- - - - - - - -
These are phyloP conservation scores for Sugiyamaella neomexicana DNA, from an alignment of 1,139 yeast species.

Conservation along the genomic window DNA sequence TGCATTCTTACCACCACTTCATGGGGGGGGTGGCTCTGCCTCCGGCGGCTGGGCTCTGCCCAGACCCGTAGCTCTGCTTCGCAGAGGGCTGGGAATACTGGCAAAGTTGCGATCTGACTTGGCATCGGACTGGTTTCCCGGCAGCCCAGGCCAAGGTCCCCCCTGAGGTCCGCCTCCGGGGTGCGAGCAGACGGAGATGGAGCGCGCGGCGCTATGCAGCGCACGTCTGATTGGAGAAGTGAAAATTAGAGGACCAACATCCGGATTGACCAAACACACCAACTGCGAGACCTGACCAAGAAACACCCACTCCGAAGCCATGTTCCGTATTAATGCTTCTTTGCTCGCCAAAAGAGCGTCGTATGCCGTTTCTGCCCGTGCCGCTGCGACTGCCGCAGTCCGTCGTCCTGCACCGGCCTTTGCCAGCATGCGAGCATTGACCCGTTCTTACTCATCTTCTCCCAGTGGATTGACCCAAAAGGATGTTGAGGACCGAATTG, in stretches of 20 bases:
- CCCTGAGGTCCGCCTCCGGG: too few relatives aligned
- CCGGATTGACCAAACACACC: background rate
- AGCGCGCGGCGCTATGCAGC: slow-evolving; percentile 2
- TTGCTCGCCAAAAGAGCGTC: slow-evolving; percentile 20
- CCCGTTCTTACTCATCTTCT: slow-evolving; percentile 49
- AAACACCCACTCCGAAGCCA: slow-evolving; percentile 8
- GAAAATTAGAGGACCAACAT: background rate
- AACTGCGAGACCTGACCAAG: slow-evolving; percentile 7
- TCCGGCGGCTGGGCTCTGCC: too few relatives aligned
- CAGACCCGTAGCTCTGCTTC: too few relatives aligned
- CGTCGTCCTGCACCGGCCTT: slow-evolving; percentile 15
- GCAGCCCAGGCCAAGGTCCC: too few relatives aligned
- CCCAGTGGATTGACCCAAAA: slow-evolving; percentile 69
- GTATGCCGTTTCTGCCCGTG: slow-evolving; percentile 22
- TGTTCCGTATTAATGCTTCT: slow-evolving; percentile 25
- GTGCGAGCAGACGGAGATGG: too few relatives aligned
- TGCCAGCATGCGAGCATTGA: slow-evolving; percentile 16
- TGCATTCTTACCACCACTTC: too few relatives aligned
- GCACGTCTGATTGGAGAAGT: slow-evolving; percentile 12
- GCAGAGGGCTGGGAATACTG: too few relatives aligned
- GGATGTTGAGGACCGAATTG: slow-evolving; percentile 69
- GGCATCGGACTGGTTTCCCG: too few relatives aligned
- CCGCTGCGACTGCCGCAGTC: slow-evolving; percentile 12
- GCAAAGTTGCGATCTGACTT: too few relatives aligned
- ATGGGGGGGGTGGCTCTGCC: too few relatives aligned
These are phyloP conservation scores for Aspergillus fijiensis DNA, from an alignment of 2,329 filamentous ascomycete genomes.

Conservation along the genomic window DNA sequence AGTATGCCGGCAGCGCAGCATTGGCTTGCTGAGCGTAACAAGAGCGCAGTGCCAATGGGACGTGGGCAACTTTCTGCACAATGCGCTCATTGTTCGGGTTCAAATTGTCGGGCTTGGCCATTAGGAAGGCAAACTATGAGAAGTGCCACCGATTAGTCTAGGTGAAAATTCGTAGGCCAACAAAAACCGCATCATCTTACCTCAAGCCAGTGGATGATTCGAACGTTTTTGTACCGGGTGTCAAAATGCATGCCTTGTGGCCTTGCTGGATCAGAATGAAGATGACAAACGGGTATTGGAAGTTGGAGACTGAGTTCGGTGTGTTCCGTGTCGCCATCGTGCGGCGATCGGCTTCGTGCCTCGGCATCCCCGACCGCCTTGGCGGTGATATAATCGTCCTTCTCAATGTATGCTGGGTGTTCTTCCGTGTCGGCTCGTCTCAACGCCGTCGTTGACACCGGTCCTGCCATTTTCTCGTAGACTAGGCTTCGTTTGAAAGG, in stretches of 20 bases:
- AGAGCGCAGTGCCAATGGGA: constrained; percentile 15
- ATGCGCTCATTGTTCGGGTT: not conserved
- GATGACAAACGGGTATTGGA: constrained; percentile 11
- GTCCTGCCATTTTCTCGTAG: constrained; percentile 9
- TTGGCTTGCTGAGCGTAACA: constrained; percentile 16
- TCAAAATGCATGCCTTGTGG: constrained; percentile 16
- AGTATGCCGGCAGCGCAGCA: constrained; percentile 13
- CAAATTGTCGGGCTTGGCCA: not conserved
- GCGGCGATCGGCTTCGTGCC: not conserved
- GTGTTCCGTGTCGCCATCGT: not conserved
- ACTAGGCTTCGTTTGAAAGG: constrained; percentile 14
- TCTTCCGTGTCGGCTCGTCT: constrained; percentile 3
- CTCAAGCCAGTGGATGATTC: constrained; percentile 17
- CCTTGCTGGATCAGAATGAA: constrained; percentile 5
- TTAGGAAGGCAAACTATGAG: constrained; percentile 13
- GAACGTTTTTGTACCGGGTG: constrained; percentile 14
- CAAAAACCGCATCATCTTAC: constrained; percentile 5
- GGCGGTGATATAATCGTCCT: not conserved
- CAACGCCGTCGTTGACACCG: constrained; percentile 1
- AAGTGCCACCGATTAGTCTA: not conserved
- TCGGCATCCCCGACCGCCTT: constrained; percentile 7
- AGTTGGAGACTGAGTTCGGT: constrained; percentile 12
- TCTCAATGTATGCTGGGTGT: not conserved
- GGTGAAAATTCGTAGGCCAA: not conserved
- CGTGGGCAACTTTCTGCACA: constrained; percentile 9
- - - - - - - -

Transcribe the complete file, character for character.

These are phyloP conservation scores for Sugiyamaella neomexicana DNA, from an alignment of 1,139 yeast species.

Conservation along the genomic window DNA sequence TGCATTCTTACCACCACTTCATGGGGGGGGTGGCTCTGCCTCCGGCGGCTGGGCTCTGCCCAGACCCGTAGCTCTGCTTCGCAGAGGGCTGGGAATACTGGCAAAGTTGCGATCTGACTTGGCATCGGACTGGTTTCCCGGCAGCCCAGGCCAAGGTCCCCCCTGAGGTCCGCCTCCGGGGTGCGAGCAGACGGAGATGGAGCGCGCGGCGCTATGCAGCGCACGTCTGATTGGAGAAGTGAAAATTAGAGGACCAACATCCGGATTGACCAAACACACCAACTGCGAGACCTGACCAAGAAACACCCACTCCGAAGCCATGTTCCGTATTAATGCTTCTTTGCTCGCCAAAAGAGCGTCGTATGCCGTTTCTGCCCGTGCCGCTGCGACTGCCGCAGTCCGTCGTCCTGCACCGGCCTTTGCCAGCATGCGAGCATTGACCCGTTCTTACTCATCTTCTCCCAGTGGATTGACCCAAAAGGATGTTGAGGACCGAATTG, in stretches of 20 bases:
- CCCTGAGGTCCGCCTCCGGG: too few relatives aligned
- CCGGATTGACCAAACACACC: background rate
- AGCGCGCGGCGCTATGCAGC: slow-evolving; percentile 2
- TTGCTCGCCAAAAGAGCGTC: slow-evolving; percentile 20
- CCCGTTCTTACTCATCTTCT: slow-evolving; percentile 49
- AAACACCCACTCCGAAGCCA: slow-evolving; percentile 8
- GAAAATTAGAGGACCAACAT: background rate
- AACTGCGAGACCTGACCAAG: slow-evolving; percentile 7
- TCCGGCGGCTGGGCTCTGCC: too few relatives aligned
- CAGACCCGTAGCTCTGCTTC: too few relatives aligned
- CGTCGTCCTGCACCGGCCTT: slow-evolving; percentile 15
- GCAGCCCAGGCCAAGGTCCC: too few relatives aligned
- CCCAGTGGATTGACCCAAAA: slow-evolving; percentile 69
- GTATGCCGTTTCTGCCCGTG: slow-evolving; percentile 22
- TGTTCCGTATTAATGCTTCT: slow-evolving; percentile 25
- GTGCGAGCAGACGGAGATGG: too few relatives aligned
- TGCCAGCATGCGAGCATTGA: slow-evolving; percentile 16
- TGCATTCTTACCACCACTTC: too few relatives aligned
- GCACGTCTGATTGGAGAAGT: slow-evolving; percentile 12
- GCAGAGGGCTGGGAATACTG: too few relatives aligned
- GGATGTTGAGGACCGAATTG: slow-evolving; percentile 69
- GGCATCGGACTGGTTTCCCG: too few relatives aligned
- CCGCTGCGACTGCCGCAGTC: slow-evolving; percentile 12
- GCAAAGTTGCGATCTGACTT: too few relatives aligned
- ATGGGGGGGGTGGCTCTGCC: too few relatives aligned
These are phyloP conservation scores for Aspergillus fijiensis DNA, from an alignment of 2,329 filamentous ascomycete genomes.

Conservation along the genomic window DNA sequence AGTATGCCGGCAGCGCAGCATTGGCTTGCTGAGCGTAACAAGAGCGCAGTGCCAATGGGACGTGGGCAACTTTCTGCACAATGCGCTCATTGTTCGGGTTCAAATTGTCGGGCTTGGCCATTAGGAAGGCAAACTATGAGAAGTGCCACCGATTAGTCTAGGTGAAAATTCGTAGGCCAACAAAAACCGCATCATCTTACCTCAAGCCAGTGGATGATTCGAACGTTTTTGTACCGGGTGTCAAAATGCATGCCTTGTGGCCTTGCTGGATCAGAATGAAGATGACAAACGGGTATTGGAAGTTGGAGACTGAGTTCGGTGTGTTCCGTGTCGCCATCGTGCGGCGATCGGCTTCGTGCCTCGGCATCCCCGACCGCCTTGGCGGTGATATAATCGTCCTTCTCAATGTATGCTGGGTGTTCTTCCGTGTCGGCTCGTCTCAACGCCGTCGTTGACACCGGTCCTGCCATTTTCTCGTAGACTAGGCTTCGTTTGAAAGG, in stretches of 20 bases:
- AGAGCGCAGTGCCAATGGGA: constrained; percentile 15
- ATGCGCTCATTGTTCGGGTT: not conserved
- GATGACAAACGGGTATTGGA: constrained; percentile 11
- GTCCTGCCATTTTCTCGTAG: constrained; percentile 9
- TTGGCTTGCTGAGCGTAACA: constrained; percentile 16
- TCAAAATGCATGCCTTGTGG: constrained; percentile 16
- AGTATGCCGGCAGCGCAGCA: constrained; percentile 13
- CAAATTGTCGGGCTTGGCCA: not conserved
- GCGGCGATCGGCTTCGTGCC: not conserved
- GTGTTCCGTGTCGCCATCGT: not conserved
- ACTAGGCTTCGTTTGAAAGG: constrained; percentile 14
- TCTTCCGTGTCGGCTCGTCT: constrained; percentile 3
- CTCAAGCCAGTGGATGATTC: constrained; percentile 17
- CCTTGCTGGATCAGAATGAA: constrained; percentile 5
- TTAGGAAGGCAAACTATGAG: constrained; percentile 13
- GAACGTTTTTGTACCGGGTG: constrained; percentile 14
- CAAAAACCGCATCATCTTAC: constrained; percentile 5
- GGCGGTGATATAATCGTCCT: not conserved
- CAACGCCGTCGTTGACACCG: constrained; percentile 1
- AAGTGCCACCGATTAGTCTA: not conserved
- TCGGCATCCCCGACCGCCTT: constrained; percentile 7
- AGTTGGAGACTGAGTTCGGT: constrained; percentile 12
- TCTCAATGTATGCTGGGTGT: not conserved
- GGTGAAAATTCGTAGGCCAA: not conserved
- CGTGGGCAACTTTCTGCACA: constrained; percentile 9